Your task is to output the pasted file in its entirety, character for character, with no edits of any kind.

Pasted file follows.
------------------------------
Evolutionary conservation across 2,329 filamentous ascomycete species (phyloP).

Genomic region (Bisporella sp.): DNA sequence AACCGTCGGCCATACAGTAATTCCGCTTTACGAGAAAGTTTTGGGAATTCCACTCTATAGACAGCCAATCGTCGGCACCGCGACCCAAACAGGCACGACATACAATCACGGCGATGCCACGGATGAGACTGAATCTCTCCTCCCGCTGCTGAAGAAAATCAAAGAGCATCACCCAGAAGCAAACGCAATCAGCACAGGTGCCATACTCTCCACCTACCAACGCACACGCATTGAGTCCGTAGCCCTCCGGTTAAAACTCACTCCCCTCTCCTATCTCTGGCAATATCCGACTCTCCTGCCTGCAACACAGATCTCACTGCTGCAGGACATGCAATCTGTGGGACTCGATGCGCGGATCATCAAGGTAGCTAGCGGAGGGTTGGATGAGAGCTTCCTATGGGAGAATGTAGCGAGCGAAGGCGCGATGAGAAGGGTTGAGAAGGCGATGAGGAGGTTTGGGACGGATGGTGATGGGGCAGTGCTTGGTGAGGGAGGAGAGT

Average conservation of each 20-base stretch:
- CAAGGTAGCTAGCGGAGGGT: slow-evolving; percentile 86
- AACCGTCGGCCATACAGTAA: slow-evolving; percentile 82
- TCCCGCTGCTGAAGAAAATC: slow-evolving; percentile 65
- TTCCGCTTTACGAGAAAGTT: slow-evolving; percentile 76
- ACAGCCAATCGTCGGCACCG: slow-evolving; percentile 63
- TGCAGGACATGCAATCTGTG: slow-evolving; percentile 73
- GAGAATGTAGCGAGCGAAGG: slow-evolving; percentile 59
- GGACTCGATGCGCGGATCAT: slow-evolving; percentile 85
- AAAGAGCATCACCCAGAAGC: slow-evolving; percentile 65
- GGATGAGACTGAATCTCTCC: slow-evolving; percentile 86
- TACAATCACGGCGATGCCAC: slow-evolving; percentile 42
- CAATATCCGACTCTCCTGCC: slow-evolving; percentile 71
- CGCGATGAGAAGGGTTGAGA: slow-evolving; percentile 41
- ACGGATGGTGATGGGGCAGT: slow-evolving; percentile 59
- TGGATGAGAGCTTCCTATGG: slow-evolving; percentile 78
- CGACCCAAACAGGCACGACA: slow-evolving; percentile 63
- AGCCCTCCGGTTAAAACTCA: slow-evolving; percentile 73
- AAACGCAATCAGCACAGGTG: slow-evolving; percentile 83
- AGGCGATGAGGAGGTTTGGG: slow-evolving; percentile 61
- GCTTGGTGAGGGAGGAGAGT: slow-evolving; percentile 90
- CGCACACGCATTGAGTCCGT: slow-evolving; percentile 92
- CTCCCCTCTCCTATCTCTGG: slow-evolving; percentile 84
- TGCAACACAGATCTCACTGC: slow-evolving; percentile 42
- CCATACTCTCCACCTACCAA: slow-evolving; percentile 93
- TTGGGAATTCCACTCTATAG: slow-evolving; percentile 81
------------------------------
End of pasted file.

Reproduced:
Evolutionary conservation across 2,329 filamentous ascomycete species (phyloP).

Genomic region (Bisporella sp.): DNA sequence AACCGTCGGCCATACAGTAATTCCGCTTTACGAGAAAGTTTTGGGAATTCCACTCTATAGACAGCCAATCGTCGGCACCGCGACCCAAACAGGCACGACATACAATCACGGCGATGCCACGGATGAGACTGAATCTCTCCTCCCGCTGCTGAAGAAAATCAAAGAGCATCACCCAGAAGCAAACGCAATCAGCACAGGTGCCATACTCTCCACCTACCAACGCACACGCATTGAGTCCGTAGCCCTCCGGTTAAAACTCACTCCCCTCTCCTATCTCTGGCAATATCCGACTCTCCTGCCTGCAACACAGATCTCACTGCTGCAGGACATGCAATCTGTGGGACTCGATGCGCGGATCATCAAGGTAGCTAGCGGAGGGTTGGATGAGAGCTTCCTATGGGAGAATGTAGCGAGCGAAGGCGCGATGAGAAGGGTTGAGAAGGCGATGAGGAGGTTTGGGACGGATGGTGATGGGGCAGTGCTTGGTGAGGGAGGAGAGT

Average conservation of each 20-base stretch:
- CAAGGTAGCTAGCGGAGGGT: slow-evolving; percentile 86
- AACCGTCGGCCATACAGTAA: slow-evolving; percentile 82
- TCCCGCTGCTGAAGAAAATC: slow-evolving; percentile 65
- TTCCGCTTTACGAGAAAGTT: slow-evolving; percentile 76
- ACAGCCAATCGTCGGCACCG: slow-evolving; percentile 63
- TGCAGGACATGCAATCTGTG: slow-evolving; percentile 73
- GAGAATGTAGCGAGCGAAGG: slow-evolving; percentile 59
- GGACTCGATGCGCGGATCAT: slow-evolving; percentile 85
- AAAGAGCATCACCCAGAAGC: slow-evolving; percentile 65
- GGATGAGACTGAATCTCTCC: slow-evolving; percentile 86
- TACAATCACGGCGATGCCAC: slow-evolving; percentile 42
- CAATATCCGACTCTCCTGCC: slow-evolving; percentile 71
- CGCGATGAGAAGGGTTGAGA: slow-evolving; percentile 41
- ACGGATGGTGATGGGGCAGT: slow-evolving; percentile 59
- TGGATGAGAGCTTCCTATGG: slow-evolving; percentile 78
- CGACCCAAACAGGCACGACA: slow-evolving; percentile 63
- AGCCCTCCGGTTAAAACTCA: slow-evolving; percentile 73
- AAACGCAATCAGCACAGGTG: slow-evolving; percentile 83
- AGGCGATGAGGAGGTTTGGG: slow-evolving; percentile 61
- GCTTGGTGAGGGAGGAGAGT: slow-evolving; percentile 90
- CGCACACGCATTGAGTCCGT: slow-evolving; percentile 92
- CTCCCCTCTCCTATCTCTGG: slow-evolving; percentile 84
- TGCAACACAGATCTCACTGC: slow-evolving; percentile 42
- CCATACTCTCCACCTACCAA: slow-evolving; percentile 93
- TTGGGAATTCCACTCTATAG: slow-evolving; percentile 81